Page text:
I’m truly sorry this is a different subject but I wasn’t sure where to go. I’m new here. I was wondering if anyone could help me, my mother has pre-war one Tahitian black pearls that are coin shaped about the size of a nickel. They’ve been passed down to her by her great great grandmother so it would be in the 1800s. I guess she traveled a lot with her husband that was in the military. We would like to find out if these are worth as much as I think they would be because they’re not cultured they’re natural. I was wondering if we were miss guided.
Rhonda: No I do not think that you are misguided on thinking that your item is worth quite a bit. 1. If the are natural pearls, that alone says a lot. 2. If the age of your pearls & the setting is correct, that says a lot also.
I am new at this also, but have seen a few antique pieces. From what I see. I would say, take the items to a VERY reputable appraiser, and have them appraised for “insurance value” with pictures and documentation . It may cost a bit, but you will know just what it is you have and what it’s worth.
I have been disappointed in the past by doing this. BUT I have also been greatly rewarded.
By the looks of that piece, I would take the risk.
Yes thank you. Any and all advice is what I need. I’m sorry I haven’t responded. It’s due to a death in my family.
These are cut shell beads, not pearls
Hello, this antique jewelry of yours is made in China. It should be silver from the Qing Dynasty about 1890. The Chinese character written on it is “永盛隆(Yongshenglong)” is the name of the manufacturer, and the engraved number “90” should refer to 90. % Silver content. (I am a native Chinese speaker.)
In any case, this is an antique jewelry with a story, worth collecting.
I can see why you’d think that. But they are not cut. I did the tooth test and they are very gritty like my real pearls
Thank you for the information. I appreciate it very much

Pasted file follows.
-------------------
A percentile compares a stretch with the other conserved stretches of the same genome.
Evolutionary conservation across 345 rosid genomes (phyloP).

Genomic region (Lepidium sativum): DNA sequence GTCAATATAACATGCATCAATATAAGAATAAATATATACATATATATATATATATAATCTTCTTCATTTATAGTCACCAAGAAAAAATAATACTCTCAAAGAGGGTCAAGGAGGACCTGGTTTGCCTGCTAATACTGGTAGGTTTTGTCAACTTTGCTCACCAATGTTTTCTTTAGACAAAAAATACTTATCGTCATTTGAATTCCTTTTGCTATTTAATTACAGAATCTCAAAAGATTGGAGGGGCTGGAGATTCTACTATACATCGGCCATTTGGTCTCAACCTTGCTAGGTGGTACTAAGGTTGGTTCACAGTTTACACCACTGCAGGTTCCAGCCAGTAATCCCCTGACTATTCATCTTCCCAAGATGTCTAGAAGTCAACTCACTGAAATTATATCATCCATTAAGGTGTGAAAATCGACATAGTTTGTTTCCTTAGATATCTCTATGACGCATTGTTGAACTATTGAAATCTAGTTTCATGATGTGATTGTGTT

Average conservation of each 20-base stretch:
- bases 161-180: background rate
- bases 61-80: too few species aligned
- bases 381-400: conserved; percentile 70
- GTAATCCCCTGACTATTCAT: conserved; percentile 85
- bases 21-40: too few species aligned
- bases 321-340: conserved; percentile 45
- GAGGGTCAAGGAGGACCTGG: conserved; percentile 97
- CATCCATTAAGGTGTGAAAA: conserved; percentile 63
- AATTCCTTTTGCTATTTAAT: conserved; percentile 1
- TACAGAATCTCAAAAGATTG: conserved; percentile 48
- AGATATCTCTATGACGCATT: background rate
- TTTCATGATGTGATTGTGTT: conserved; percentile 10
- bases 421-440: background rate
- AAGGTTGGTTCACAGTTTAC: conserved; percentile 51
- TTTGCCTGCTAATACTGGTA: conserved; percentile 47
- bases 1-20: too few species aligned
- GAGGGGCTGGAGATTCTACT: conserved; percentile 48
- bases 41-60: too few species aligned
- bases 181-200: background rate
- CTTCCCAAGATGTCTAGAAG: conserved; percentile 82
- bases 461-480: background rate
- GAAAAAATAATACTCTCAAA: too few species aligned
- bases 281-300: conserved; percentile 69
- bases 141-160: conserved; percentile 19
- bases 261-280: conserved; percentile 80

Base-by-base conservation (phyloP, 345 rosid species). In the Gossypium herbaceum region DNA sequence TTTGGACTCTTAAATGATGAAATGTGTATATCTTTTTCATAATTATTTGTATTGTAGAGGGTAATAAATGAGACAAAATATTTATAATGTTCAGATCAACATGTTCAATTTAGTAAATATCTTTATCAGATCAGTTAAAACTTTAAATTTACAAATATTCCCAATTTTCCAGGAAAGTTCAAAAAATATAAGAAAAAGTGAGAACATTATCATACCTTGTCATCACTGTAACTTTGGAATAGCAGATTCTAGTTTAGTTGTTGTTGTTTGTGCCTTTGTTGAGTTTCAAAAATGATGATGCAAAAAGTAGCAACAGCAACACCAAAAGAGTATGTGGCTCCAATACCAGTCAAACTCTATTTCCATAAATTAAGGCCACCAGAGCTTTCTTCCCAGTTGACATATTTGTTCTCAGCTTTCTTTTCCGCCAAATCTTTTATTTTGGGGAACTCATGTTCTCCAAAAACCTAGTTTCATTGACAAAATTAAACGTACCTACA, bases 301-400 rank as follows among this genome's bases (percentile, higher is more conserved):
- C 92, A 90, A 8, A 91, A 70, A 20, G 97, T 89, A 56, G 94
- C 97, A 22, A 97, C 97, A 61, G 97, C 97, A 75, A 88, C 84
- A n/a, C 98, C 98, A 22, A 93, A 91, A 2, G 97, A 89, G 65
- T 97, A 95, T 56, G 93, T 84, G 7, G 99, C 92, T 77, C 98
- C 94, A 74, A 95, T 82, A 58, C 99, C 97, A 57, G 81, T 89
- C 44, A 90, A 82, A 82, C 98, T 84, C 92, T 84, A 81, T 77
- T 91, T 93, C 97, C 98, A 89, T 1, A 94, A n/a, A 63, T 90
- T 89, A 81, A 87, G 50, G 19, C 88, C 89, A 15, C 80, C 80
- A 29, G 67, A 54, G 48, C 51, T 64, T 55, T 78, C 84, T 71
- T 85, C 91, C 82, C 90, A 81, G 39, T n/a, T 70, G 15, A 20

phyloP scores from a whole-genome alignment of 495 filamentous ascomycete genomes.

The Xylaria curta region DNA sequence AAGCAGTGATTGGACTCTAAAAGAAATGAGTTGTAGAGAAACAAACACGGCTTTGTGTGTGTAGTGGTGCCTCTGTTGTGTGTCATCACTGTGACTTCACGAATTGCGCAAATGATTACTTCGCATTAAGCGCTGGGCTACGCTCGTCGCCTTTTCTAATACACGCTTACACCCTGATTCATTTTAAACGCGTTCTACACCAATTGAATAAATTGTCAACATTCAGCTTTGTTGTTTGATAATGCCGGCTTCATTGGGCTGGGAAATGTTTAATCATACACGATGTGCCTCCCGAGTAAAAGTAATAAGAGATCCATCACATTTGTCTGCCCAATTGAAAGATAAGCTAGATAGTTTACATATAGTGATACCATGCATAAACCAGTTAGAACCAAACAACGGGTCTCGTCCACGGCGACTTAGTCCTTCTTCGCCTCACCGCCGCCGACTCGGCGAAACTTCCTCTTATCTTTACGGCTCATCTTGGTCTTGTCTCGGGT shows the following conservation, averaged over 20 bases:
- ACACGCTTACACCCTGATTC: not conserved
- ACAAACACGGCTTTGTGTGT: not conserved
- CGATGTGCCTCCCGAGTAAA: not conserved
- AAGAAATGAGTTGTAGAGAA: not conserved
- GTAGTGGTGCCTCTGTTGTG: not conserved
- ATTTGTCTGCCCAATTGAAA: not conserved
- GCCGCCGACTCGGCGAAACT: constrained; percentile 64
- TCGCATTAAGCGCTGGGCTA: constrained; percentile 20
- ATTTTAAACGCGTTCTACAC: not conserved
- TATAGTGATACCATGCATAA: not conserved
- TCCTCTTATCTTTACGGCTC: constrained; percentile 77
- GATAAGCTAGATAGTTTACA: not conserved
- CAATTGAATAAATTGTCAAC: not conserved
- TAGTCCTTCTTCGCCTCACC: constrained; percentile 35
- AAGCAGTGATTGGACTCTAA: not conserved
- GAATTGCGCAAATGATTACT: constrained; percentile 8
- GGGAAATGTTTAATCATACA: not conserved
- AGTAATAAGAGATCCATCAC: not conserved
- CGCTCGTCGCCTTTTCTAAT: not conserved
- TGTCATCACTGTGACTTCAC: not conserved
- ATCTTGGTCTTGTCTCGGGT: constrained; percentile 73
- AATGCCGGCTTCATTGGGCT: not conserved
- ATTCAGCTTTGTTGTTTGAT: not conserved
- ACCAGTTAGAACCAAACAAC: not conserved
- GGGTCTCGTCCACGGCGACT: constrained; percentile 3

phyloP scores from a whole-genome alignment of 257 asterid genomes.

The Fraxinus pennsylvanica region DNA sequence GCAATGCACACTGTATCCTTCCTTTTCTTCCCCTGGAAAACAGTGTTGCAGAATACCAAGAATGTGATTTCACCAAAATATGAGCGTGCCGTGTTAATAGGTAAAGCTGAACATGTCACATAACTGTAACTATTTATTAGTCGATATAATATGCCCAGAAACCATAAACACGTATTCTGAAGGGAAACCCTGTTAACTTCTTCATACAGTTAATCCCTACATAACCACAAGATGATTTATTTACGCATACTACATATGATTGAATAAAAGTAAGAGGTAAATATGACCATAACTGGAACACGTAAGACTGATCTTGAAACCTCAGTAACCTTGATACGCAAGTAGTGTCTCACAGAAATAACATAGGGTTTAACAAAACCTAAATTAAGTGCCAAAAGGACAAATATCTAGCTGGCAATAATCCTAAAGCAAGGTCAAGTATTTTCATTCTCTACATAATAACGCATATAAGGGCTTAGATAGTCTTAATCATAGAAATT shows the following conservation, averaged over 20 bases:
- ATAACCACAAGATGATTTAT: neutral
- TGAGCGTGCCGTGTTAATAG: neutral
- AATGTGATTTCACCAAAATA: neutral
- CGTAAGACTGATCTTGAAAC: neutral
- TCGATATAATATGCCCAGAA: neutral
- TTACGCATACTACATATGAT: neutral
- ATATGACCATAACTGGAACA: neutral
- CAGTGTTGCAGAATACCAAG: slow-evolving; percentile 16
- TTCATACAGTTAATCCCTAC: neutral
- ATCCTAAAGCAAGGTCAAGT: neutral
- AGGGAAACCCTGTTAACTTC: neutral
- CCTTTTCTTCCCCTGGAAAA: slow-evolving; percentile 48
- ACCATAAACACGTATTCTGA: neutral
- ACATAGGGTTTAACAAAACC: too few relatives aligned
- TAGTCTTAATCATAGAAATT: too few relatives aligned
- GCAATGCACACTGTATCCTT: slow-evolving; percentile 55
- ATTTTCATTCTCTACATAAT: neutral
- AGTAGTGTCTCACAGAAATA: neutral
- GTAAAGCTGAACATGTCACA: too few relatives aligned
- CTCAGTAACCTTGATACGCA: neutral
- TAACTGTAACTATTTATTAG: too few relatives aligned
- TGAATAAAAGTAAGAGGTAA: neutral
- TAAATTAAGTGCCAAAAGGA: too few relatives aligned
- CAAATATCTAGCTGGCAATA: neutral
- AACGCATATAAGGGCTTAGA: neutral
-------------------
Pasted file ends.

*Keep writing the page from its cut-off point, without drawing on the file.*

Lovely piece, is this a necklace?
The grit test only separates plastic-coated imitation pearls from real pearls. An unpolished shell bead or even an unpolished gemstone bead is gritty when you rub it on your teeth.
Tahitian black pearl farming did not start until 1965.
Notice the lavender, green and silvery-colored straight and curved sheen in your photos? These are all classic indications you have black mother of pearl beads just like this photo of black mother of pearl buttons.
Okay I can see why you’d say they look like buttons. These bottoms change from black to a light brown in certain angles in the light? Because the buttons as you call them seashells leather pearl do and I have close up pictures I don’t know what they look like when they glue whatever it is you’re talking about together or whatever they do but I also know that way before 1965 villagers were pulling Tahitian pearls out and just selling the mother of pearl not knowing that the pearls were worth more of course they were big round and flat at the time until they modified everything and started making pearls they came in and created round pearl beds for the Tahitian pearls to look like they do now days. Way before my grandmother was born which was 1919 these were her mother’s when she was young.
Yes it use to be back in the early 1900’s. Only this part was saved. Thank you
Thank you for taking the time and letting me know. But I’m going to take to them in for a appraisal. I’ll let you know what I find out. Again thank you…
Accredited Gemologists Association - Hopefully you can find a qualified gemologist in your area.
Those are not mother of pearl. But definitely get an honest appraisal of what you have there. If you can’t, wait until you can travel an get the correct appraisal. Gorgeous piece. If you can get some type of actual providence on the creation of this jewel, it will help your honest appraiser immensely…good luck! What a beauty, irregardless.
I’d love to hear an update if you’ve gotten them appraised! For curiosity and education’s sake.